Preface of Textbook
About the Textbook
About the Authors
Book Website at McGraw-Hill
DVD Contents
Stanford 1e Book Website
McGraw-Hill 1e Book Website
Book Contents
Table of Contents
Venture Opportunity, Concept and Strategy
Venture Formation and Planning
Functional Planning of the Venture
Financing and Building the Venture
  Business Plans (App. A)
  Case Studies (App. B)
Online Sources (App. C)
Sample Syllabus
Course Overview
Calendar of Sessions
Entrepreneurial Perspective
Idea or Opportunity
Gathering Resources
Managing Ventures
Entrepreneurship and You
Additional Resources
Schools Using This Textbook
Authors Blog

A new business is defined by the wants or needs customers satisfy when they buy a product or service. To create a theory of a new business, the entrepreneur must cogently and clearly describe the customers and their needs and how the new venture will satisfy those needs. To describe the business, the entrepreneur prepares a series of statements and propositions that clearly outline the business. These are ultimately summarized in a model of the business activities and goals. Based on the core competencies of the organization coupled with the business model and the key resources available, the firm acts to attempt to create and retain a sustainable competitive advantage.

Chapters 16-18 go into more depth discussing the business model and financial considerations necessary for a new venture.

Federal Express: Early History
Describes key events in the startup of Federal Express. Outlines the company's value proposition and provides an overview of key competitors in the air freight industry. Teaching Purpose: To use with Teledesic (Abridged), HBS No. 9-804-096, which describes a failed project with a value proposition similar to Federal Express'. To encourage students to compare the two companies and to analyze the nature of network effects in each context. A revised version of an earlier case.
Describes the evolution in and its business model since its founding. Specifically, discusses Amazon's transformation from an e-Tailer to a commerce platform and its marketplace initiative, which has driven this. Also describes the economics of various commerce models that Amazon employs and a decision confronting Jeff Bezos regarding how the company should participate in the apparel segment. Teaching Purpose: To explore the changing dynamics of the online retailing/e-commerce world and the evolution in's business model that has transpired.
(DVD Section 3.2) Guy Kawasaki: Don't Write a mission statement, write a mantra
Mission statements, while touted as necessary for any company, often is not representative of the true meaning of the company. Instead, a mantra is shorter and captures the essence of the organization.
(DVD Section 3.5) Larry Page: Innovate Technology AND Business - The Founding of Google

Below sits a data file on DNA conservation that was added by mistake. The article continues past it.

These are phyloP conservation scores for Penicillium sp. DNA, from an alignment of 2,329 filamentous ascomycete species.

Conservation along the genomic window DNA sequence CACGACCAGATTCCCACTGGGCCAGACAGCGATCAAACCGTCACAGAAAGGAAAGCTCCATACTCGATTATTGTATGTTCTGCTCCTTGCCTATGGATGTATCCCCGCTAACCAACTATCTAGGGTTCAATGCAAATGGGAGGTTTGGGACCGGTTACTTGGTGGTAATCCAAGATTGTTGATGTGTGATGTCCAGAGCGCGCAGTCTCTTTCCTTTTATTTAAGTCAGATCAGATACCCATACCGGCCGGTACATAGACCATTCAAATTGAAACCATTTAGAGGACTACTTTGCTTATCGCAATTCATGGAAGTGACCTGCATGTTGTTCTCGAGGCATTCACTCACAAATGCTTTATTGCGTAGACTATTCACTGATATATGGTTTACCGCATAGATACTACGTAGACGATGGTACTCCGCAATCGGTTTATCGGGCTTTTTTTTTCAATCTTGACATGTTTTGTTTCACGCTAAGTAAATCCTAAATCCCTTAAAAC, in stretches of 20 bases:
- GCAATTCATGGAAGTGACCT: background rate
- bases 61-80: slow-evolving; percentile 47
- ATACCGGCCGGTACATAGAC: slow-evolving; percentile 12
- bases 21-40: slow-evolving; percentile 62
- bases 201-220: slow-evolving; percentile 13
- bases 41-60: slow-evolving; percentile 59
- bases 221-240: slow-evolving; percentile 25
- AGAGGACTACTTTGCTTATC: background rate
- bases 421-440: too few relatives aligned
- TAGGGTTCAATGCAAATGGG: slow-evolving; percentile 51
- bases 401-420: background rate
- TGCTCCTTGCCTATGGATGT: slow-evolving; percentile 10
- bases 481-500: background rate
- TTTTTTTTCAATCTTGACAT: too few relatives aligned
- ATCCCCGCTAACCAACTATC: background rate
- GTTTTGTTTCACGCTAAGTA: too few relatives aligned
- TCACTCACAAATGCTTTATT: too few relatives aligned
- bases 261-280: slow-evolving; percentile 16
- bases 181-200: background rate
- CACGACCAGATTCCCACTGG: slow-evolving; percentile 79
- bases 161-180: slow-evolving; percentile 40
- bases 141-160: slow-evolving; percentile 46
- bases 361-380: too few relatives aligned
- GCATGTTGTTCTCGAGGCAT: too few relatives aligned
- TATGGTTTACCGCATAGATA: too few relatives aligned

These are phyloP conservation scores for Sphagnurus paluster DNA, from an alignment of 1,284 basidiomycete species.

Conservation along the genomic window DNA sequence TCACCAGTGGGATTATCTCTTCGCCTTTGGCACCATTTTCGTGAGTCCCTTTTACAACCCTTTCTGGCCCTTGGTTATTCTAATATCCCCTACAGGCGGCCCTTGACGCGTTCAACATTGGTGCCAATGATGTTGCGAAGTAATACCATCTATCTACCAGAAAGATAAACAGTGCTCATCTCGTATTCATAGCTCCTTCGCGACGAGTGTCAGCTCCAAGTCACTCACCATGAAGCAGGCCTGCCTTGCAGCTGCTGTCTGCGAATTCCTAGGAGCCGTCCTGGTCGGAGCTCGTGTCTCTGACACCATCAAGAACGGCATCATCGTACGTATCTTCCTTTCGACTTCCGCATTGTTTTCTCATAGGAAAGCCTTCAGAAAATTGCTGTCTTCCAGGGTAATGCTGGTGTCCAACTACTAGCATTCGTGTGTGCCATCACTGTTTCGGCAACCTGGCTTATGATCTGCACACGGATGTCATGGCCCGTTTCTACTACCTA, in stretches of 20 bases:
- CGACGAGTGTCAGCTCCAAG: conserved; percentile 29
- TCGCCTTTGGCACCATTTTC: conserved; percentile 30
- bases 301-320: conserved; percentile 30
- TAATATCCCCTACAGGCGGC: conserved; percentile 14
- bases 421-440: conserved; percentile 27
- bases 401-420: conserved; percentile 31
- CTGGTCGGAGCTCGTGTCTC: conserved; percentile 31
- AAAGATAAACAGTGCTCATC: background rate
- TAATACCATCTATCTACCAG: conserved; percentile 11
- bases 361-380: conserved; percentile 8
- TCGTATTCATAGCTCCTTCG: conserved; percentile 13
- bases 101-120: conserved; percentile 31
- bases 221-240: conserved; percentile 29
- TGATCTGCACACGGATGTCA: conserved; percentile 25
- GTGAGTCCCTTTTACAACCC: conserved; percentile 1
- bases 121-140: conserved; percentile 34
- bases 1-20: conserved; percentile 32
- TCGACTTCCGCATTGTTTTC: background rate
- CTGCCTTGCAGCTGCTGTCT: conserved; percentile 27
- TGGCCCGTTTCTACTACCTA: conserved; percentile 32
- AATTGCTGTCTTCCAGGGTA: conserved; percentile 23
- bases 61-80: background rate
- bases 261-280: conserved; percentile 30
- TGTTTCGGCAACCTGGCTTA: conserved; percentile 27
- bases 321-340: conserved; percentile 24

Not many companies are innovators in both technology and business. In order to be successful in technical innovation, you must also understand the business and marketing side.
(DVD Section 3.8) Pam Marrone: The Product Vision
Pam formed focus groups to change policies to correct the wrongly done artificial testing done by academic scientists to test the efficacy of AgraQuest's product.
John Thompson: Stick to Core Mission, Focus, and Keep It Simple
John Thompson talks about the #1 driver at Symantec - FOCUS! This involved purging products that were not core to our network centric vision. This makes hiring and making partner relationships, among other things, easier. As we move forward we have to continue to innovate and be attentive to customer needs. We believe that execution is what matters. "Its not how good the strategy is, but how well you execute it"
Lynn Reedy: Three Key Factors in eBay's Success
Lynn talks about the 3 key factors in eBay's success: 1. Great idea. 2. Great business model - no sales force or inventory. 3. Management team that ensured that eBay was at the right place at the right time.
Randy Adams: You Must Have Vision
Randy Adams takes a stab at defining vision and what it means to have vision. He also explains the importance of vision to the success of a company.
Matt Hershenson: Danger's Business Model
Danger's revenue comes from three sources: initial sign up fees, monthly service fees, and through a web share on content and applications that get downloaded to the device.
Note on Business Model Analysis for the Entrepreneur
Describes the primary elements and defining characteristics of a company's business model from the perspective of an entrepreneur. Introduces several analytic techniques and provides illustrative examples of business models to support the analytic framework presented. Teaching Purpose: To provide conceptual ideas to enrich case discussions about entrepreneurial opportunities.

Building Your Company's Vision
Companies that enjoy enduring success have a core purpose and core values that remain fixed while their strategies and practices endlessly adapt to a changing world. The rare ability to balance continuity and change--requiring a consciously practiced discipline--is closely linked to the ability to develop a vision. Vision provides guidance about what to preserve and what to change. A new prescriptive framework adds clarity and rigor to the vague and fuzzy vision concepts at large today. Managers who master a discovery process to identify core ideology can link their vision statements to the fundamental dynamic that motivates truly visionary companies--that is, the dynamic of preserving the core and stimulating progress.


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